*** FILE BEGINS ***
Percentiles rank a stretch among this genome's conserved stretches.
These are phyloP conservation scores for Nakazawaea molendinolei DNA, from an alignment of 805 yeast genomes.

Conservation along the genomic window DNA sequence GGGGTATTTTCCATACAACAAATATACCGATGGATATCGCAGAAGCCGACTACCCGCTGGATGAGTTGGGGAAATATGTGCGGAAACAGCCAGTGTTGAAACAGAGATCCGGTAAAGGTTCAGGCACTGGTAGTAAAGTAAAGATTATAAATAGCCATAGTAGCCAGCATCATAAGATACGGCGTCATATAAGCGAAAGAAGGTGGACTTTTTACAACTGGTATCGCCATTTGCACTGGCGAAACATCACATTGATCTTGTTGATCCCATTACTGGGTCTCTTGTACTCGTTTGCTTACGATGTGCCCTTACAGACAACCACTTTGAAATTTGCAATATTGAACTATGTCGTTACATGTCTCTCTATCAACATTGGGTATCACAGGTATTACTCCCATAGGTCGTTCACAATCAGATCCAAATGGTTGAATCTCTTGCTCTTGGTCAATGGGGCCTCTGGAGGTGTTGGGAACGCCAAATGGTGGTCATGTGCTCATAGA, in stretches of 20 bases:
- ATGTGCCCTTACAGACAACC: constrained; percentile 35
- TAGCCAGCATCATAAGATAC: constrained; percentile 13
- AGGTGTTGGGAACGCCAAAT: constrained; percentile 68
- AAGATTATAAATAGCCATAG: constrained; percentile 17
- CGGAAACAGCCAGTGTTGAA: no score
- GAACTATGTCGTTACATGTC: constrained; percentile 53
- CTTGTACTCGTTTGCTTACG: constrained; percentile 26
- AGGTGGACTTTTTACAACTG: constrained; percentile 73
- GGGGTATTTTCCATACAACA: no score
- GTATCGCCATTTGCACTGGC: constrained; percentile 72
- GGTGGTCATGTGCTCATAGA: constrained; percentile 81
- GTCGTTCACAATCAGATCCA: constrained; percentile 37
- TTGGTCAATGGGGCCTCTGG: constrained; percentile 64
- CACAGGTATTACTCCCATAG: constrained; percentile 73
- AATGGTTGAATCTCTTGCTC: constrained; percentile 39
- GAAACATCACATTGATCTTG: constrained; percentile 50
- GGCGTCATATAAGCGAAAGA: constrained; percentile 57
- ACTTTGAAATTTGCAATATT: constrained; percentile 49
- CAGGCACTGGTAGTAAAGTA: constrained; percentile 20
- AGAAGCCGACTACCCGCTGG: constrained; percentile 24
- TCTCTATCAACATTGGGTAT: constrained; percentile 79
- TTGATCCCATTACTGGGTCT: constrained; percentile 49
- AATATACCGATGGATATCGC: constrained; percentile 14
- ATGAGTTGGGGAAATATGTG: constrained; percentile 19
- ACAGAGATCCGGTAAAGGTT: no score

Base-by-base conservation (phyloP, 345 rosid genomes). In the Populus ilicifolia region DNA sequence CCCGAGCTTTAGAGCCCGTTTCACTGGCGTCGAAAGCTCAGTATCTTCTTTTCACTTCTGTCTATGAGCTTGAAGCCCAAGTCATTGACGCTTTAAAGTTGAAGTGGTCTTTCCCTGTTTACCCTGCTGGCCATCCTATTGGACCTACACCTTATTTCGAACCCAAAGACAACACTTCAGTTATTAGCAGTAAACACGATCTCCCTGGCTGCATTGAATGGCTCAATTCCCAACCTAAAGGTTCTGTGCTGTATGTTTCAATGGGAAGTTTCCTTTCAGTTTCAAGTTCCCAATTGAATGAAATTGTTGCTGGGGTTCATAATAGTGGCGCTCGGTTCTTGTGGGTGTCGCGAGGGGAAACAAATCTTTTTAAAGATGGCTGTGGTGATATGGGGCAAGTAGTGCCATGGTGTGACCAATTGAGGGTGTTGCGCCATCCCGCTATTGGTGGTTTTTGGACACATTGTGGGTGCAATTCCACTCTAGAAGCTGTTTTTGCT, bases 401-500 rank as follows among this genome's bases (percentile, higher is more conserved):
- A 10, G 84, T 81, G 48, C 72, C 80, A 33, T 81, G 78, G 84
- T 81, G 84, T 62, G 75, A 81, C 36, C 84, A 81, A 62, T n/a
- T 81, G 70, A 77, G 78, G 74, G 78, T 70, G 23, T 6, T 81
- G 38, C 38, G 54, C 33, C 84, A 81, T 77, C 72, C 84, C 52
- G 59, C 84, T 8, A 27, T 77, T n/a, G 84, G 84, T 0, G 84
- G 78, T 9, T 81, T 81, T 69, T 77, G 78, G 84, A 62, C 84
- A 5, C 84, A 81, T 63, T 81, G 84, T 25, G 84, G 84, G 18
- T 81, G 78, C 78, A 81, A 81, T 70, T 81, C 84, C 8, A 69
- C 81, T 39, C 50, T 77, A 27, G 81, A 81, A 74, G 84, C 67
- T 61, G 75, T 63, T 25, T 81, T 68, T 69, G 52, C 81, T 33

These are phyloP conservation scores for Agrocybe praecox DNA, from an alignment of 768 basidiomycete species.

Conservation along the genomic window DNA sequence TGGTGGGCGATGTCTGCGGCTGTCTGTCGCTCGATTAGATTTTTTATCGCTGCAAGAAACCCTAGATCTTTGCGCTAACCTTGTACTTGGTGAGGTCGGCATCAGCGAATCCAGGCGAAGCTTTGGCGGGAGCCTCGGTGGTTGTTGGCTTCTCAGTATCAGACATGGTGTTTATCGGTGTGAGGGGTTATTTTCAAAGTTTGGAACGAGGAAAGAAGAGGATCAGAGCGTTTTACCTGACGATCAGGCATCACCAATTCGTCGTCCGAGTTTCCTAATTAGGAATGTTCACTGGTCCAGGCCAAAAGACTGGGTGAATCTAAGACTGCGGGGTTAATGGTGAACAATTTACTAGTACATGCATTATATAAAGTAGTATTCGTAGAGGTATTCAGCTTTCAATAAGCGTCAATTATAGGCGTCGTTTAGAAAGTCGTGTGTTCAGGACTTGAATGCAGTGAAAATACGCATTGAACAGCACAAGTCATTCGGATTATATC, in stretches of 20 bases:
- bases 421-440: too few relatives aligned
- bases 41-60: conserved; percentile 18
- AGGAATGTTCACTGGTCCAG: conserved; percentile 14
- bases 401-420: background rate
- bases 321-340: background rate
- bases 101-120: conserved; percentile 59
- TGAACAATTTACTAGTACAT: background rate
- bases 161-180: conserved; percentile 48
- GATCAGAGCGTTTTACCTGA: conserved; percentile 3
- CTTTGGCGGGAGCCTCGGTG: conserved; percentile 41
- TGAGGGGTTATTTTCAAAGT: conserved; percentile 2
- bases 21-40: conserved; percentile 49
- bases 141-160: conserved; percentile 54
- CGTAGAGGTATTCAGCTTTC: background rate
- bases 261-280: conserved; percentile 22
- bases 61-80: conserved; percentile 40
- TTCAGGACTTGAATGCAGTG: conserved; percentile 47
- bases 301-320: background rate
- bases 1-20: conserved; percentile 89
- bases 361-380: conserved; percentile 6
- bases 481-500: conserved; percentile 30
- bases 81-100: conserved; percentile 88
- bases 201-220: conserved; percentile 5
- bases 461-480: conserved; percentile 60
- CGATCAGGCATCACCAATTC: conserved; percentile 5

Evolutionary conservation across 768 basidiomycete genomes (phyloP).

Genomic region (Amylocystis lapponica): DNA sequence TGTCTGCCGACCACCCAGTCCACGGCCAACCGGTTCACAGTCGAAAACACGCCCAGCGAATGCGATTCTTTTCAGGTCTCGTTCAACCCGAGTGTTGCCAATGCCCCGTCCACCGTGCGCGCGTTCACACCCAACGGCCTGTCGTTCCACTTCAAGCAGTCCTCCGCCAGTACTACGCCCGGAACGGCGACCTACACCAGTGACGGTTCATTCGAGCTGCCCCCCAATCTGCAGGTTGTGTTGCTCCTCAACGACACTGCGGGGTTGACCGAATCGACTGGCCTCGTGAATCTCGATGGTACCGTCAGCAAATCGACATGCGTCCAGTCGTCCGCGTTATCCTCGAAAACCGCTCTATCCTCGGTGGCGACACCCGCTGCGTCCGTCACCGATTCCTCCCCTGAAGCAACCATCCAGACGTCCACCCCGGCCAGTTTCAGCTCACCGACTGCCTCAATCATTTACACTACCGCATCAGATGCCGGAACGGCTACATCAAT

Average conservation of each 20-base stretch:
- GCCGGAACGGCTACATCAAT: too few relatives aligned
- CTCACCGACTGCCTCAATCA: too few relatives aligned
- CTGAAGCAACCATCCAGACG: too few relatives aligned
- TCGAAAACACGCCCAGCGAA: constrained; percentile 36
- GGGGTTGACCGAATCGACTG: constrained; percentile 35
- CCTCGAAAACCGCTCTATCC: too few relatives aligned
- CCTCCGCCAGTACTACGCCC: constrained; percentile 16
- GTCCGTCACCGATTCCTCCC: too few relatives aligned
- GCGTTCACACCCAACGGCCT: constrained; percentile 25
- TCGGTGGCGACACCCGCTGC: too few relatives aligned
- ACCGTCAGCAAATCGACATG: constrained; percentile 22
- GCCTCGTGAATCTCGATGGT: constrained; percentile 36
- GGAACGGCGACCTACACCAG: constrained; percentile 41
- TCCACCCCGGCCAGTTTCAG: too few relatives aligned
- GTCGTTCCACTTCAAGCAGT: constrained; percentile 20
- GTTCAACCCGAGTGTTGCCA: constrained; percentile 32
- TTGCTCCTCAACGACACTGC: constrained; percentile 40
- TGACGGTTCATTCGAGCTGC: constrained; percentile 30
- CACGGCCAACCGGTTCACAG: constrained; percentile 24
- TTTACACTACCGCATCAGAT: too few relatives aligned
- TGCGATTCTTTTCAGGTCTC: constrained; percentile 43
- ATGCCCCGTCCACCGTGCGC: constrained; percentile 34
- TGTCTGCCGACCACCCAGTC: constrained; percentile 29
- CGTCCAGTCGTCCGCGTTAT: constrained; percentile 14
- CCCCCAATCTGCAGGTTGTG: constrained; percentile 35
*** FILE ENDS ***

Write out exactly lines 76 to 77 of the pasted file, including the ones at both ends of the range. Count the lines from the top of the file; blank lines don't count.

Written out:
- CCTCCGCCAGTACTACGCCC: constrained; percentile 16
- GTCCGTCACCGATTCCTCCC: too few relatives aligned